Redstarts live in Pennsylvania from late spring through mid-autumn, where they bop around trees and shrubs catching insects. They flick their brightly colored tails—splashed with orange in mature males, and with yellow in females and younger males—to confuse insects, flushing them out of their hiding places. This flickering effect is why in parts of Latin America, where many Redstarts overwinter, they’re called “candelitas”—little candles. The flashing colors of their tails and wings remind other people of butterflies opening and closing, gracing the Redstart with another moniker.
But in Jamaica their nicknames come from other thoughts. There they’re called Christmas birds because they arrive from Pennsylvania and other east coast locations in time for Christmas. These clever little foragers are especially fond of outhouses and garbage dumps, since that’s where they find abundant flies—hence the alternate nickname of “latrine bird.”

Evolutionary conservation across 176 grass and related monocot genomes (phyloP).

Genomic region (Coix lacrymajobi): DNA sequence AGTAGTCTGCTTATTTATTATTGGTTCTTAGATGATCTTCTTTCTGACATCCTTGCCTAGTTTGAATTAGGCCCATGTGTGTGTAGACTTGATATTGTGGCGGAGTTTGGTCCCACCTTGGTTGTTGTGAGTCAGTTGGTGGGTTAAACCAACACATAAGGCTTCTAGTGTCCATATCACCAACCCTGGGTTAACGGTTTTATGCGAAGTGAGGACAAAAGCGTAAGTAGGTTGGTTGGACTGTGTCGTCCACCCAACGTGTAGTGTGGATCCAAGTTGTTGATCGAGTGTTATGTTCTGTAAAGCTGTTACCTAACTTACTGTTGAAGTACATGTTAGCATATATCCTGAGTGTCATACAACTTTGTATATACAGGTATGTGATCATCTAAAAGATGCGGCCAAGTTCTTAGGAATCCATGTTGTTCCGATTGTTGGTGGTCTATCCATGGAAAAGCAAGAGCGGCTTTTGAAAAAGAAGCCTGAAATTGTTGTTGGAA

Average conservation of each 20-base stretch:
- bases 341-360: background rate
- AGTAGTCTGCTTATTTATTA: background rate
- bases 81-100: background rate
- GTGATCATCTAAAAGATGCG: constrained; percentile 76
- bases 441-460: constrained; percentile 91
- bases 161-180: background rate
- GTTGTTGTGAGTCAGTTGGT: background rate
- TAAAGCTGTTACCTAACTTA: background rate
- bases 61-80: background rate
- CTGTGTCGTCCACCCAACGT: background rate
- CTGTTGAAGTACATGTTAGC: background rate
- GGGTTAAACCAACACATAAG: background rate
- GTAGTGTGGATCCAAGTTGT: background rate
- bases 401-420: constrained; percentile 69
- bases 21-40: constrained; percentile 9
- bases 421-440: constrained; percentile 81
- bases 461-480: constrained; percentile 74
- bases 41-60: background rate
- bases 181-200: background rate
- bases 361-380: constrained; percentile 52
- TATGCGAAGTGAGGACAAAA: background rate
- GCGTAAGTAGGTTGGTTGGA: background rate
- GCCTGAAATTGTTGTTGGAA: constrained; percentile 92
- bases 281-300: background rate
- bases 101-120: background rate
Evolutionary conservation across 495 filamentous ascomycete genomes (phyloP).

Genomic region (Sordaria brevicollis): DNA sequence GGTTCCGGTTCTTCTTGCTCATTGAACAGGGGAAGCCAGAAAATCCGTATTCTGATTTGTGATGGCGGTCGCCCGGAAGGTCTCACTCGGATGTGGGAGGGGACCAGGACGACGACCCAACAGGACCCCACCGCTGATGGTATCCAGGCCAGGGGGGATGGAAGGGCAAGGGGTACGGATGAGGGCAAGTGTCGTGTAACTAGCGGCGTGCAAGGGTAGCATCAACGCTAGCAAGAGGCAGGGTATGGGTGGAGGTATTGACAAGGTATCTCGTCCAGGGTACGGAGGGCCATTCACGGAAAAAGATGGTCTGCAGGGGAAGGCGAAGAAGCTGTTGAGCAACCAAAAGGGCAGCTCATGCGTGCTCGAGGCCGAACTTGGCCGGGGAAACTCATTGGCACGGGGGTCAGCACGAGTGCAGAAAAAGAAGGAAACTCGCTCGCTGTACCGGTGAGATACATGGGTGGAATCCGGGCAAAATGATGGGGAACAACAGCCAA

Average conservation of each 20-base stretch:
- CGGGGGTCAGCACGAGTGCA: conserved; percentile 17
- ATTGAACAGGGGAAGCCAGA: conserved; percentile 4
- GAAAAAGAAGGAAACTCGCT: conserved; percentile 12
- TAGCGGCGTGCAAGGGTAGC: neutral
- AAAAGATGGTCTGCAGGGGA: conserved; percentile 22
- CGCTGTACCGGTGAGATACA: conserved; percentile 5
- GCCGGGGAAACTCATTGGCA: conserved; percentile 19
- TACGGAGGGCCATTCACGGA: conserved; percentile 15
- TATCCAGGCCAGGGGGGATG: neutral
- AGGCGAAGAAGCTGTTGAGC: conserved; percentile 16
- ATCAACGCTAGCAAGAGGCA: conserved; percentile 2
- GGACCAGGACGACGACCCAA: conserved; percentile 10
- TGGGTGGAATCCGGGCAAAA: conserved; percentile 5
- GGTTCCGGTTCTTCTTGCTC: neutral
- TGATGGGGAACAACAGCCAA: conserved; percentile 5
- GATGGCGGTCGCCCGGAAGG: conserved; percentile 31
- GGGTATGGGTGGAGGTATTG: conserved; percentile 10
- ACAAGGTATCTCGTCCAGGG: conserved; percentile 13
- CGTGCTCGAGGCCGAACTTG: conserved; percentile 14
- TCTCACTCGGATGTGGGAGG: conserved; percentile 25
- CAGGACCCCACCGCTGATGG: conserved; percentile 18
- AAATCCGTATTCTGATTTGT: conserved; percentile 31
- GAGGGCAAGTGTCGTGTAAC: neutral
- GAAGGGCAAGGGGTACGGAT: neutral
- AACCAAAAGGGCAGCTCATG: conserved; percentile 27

Besides latrines and dumps, in places like Jamaica and Costa Rica Redstarts gravitate towards coffee shrubs grown alongside shade trees. Trees provide these little charmers with protection from predators, and the coffee shrubs provide a feast of insects. Redstarts greatly help farmers by eating the hard-to-control coffee-berry borer, a beetle the U.S. Department of Agriculture calls “the world’s most devastating coffee pest”; where there aren’t enough insectivorous birds, this borer can ruin 80% of a farmer’s crop.